Report: Facebook Exempts ‘Whitelisted’ Elite Users from Platform Rules

Facebook co-founder, Chairman and CEO Mark Zuckerberg arrives to testify before the House Energy and Commerce Committee in the Rayburn House Office Building on Capitol Hill April 11, 2018 in Washington, DC. This is the second day of testimony before Congress by Zuckerberg, 33, after it was reported that 87 …
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Facebook maintains a whitelist of elite users that are subject to less stringent rules than others using the platform, according to leaked materials provided to the Wall Street Journal

Despite the company claiming in public that its rules apply equally to all users, the Journal reports that a set of privileged users including journalists, politicians, and celebrities are allowed to post rule-violating material “pending Facebook employee reviews that never come,” while others are “whitelisted” — immune from Facebook enforcement actions altogether.

Facebook CEO Mark Zuckerberg is applauded as he delivers the opening keynote introducing new Facebook, Messenger, WhatsApp, and Instagram privacy features at the Facebook F8 Conference at McEnery Convention Center in San Jose, California on April 30, 2019. – Got a crush on another Facebook user? The social network will help you connect, as part of a revamp unveiled Tuesday that aims to foster real-world relationships and make the platform a more intimate place for small groups of friends. (Photo by Amy Osborne / AFP)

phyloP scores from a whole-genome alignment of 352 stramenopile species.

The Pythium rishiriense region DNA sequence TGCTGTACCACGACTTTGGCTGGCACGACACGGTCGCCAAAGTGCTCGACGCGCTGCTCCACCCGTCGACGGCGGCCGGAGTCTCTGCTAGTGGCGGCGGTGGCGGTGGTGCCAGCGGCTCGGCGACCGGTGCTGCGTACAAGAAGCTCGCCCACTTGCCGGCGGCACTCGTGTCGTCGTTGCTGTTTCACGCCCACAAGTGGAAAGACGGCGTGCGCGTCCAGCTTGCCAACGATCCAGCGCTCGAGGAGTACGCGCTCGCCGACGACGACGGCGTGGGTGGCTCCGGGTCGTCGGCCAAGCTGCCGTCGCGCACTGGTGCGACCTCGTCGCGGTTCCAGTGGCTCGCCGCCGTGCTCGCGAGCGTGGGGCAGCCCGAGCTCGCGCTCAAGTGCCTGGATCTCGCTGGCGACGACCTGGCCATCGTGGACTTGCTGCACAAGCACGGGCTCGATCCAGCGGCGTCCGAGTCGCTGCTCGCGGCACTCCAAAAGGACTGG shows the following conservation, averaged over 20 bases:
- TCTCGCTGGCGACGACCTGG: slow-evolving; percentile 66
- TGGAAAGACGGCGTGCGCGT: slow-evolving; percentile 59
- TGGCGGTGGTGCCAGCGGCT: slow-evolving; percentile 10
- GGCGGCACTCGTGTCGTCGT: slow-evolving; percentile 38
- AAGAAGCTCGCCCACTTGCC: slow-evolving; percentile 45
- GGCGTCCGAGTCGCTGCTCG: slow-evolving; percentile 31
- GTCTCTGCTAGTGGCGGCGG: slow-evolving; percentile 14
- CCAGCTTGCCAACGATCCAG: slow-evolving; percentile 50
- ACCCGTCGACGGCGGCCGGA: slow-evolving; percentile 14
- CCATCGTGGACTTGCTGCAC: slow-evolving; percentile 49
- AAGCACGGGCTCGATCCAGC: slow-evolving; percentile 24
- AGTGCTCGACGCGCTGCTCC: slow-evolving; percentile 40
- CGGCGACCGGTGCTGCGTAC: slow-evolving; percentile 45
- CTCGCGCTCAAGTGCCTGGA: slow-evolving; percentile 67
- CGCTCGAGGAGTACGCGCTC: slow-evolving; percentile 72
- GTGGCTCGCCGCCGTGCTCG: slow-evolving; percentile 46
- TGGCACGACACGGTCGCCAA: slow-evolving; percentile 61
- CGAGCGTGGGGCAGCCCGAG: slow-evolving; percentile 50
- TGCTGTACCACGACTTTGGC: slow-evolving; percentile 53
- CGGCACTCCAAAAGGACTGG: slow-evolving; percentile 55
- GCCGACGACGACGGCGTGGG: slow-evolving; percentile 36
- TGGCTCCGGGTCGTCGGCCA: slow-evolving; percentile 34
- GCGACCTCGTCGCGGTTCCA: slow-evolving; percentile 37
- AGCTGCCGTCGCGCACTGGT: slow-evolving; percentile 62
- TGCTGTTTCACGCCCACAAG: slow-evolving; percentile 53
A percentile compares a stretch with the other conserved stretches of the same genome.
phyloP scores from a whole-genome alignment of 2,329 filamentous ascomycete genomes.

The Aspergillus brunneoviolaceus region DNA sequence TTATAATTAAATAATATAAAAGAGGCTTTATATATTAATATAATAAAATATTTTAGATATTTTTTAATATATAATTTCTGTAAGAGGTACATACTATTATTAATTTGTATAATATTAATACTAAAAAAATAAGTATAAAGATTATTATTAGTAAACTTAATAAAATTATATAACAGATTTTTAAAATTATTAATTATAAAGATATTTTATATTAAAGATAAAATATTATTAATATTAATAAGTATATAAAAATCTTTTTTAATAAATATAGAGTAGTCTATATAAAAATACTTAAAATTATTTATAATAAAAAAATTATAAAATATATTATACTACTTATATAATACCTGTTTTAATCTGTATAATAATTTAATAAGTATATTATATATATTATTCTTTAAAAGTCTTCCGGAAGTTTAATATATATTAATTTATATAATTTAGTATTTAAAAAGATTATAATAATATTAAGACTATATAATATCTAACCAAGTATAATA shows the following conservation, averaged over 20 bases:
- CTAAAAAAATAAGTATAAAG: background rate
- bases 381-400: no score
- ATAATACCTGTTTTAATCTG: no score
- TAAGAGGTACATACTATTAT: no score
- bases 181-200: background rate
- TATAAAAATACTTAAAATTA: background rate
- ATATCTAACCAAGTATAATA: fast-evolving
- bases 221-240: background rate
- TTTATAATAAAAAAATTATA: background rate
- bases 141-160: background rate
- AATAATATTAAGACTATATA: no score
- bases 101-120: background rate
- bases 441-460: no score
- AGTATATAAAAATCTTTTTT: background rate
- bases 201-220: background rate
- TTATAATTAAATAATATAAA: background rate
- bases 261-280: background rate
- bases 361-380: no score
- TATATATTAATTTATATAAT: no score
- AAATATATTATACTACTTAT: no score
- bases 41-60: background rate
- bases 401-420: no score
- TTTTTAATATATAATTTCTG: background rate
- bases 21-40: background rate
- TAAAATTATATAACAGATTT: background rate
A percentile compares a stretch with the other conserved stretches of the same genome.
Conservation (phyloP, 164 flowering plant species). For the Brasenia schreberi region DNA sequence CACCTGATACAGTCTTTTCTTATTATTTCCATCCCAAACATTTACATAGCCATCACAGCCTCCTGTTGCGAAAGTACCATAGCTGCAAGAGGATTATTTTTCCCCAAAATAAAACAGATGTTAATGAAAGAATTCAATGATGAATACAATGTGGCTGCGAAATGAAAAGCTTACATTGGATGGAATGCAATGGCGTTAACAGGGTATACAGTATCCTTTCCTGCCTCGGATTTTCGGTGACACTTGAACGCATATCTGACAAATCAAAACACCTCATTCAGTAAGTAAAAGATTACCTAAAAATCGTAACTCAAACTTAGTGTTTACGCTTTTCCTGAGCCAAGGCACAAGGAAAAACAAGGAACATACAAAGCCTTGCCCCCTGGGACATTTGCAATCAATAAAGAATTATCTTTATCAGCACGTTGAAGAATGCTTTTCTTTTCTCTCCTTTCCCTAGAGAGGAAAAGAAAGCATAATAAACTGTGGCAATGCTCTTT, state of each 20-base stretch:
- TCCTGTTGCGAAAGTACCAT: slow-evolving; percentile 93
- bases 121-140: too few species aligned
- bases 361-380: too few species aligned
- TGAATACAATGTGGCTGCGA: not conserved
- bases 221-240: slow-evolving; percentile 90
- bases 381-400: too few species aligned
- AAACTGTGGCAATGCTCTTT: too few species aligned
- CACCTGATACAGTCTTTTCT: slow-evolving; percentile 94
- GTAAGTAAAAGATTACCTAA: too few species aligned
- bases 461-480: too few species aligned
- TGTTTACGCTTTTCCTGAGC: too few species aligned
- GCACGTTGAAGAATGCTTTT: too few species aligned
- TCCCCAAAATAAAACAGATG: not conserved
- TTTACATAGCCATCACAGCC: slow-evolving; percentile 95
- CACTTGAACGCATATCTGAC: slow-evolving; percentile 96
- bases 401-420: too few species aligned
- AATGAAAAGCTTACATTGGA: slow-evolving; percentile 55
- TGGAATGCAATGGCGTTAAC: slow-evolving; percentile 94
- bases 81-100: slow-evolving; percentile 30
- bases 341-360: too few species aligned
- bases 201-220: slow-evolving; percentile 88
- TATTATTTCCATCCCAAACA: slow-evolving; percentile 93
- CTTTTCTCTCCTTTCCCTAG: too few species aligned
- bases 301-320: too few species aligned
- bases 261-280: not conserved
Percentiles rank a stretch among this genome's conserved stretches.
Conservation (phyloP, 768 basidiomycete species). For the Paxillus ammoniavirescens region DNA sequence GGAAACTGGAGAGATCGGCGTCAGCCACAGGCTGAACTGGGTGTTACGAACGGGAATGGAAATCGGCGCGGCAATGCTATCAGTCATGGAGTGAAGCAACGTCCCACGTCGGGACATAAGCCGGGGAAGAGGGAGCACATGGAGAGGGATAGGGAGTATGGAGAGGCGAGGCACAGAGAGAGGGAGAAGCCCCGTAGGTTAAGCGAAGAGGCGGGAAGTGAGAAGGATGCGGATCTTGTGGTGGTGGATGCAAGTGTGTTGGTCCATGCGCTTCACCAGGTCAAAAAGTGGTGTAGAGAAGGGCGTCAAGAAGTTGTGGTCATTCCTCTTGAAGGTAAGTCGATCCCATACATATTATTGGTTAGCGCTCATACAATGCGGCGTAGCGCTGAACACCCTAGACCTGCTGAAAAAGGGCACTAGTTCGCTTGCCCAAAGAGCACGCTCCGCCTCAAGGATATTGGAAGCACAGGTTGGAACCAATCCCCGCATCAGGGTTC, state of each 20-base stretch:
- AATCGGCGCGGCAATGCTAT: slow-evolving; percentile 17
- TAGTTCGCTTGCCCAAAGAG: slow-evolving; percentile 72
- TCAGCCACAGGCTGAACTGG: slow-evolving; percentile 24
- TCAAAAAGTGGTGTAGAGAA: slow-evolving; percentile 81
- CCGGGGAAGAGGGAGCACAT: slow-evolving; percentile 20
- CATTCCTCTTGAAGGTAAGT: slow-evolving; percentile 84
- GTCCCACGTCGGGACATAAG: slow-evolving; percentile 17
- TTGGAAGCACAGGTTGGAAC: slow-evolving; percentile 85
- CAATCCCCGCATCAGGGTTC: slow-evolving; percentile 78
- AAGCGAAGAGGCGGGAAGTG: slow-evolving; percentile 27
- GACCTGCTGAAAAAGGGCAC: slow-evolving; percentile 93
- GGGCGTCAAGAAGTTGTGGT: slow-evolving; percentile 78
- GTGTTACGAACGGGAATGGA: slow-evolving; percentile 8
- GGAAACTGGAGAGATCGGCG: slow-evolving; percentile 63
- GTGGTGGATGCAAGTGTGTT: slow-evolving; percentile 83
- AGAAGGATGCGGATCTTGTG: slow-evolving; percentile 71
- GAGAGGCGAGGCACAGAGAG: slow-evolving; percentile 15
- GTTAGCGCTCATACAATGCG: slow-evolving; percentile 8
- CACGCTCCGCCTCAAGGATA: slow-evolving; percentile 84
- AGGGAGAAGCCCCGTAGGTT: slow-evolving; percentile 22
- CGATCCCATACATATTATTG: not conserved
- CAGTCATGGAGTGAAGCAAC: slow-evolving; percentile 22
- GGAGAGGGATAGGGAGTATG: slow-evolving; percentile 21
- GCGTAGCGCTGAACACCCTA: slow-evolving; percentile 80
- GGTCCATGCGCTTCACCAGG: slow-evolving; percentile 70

The program is reportedly known internally as Crosscheck, or “XCheck.” According to the documents obtained by the Journal, it includes at least 5.8 million users, including “most government officials” — but, frequently, not the challengers to their incumbent status.

Via the Wall Street Journal:

At times, the documents show, XCheck has protected public figures whose posts contain harassment or incitement to violence, violations that would typically lead to sanctions for regular users. In 2019, it allowed international soccer star Neymar to show nude photos of a woman, who had accused him of rape, to tens of millions of his fans before the content was removed by Facebook. 

Despite attempts to rein it in, XCheck grew to include at least 5.8 million users in 2020, documents show. In its struggle to accurately moderate a torrent of content and avoid negative attention, Facebook created invisible elite tiers within the social network.

While the program included most government officials, it didn’t include all candidates for public office, at times effectively granting incumbents in elections an advantage over challengers. The discrepancy was most prevalent in state and local races, the documents show, and employees worried Facebook could be subject to accusations of favoritism.

In a comment to the Journal, Facebook spokesman Andy Stone said that in both federal and nonfederal races, the company made an effort to ensure that “challengers as well as incumbents were included in the program.” Yet Facebook has banned numerous high-profile political candidates, including Laura Loomer in the U.S. and Tommy Robinson in the UK.

While acknowledging that criticism of XCheck was fair, Stone said the system “was designed for an important reason: to create an additional step so we can accurately enforce policies on content that could require more understanding.”

Allum Bokhari is the senior technology correspondent at Breitbart News. He is the author of #DELETED: Big Tech’s Battle to Erase the Trump Movement and Steal The Election.

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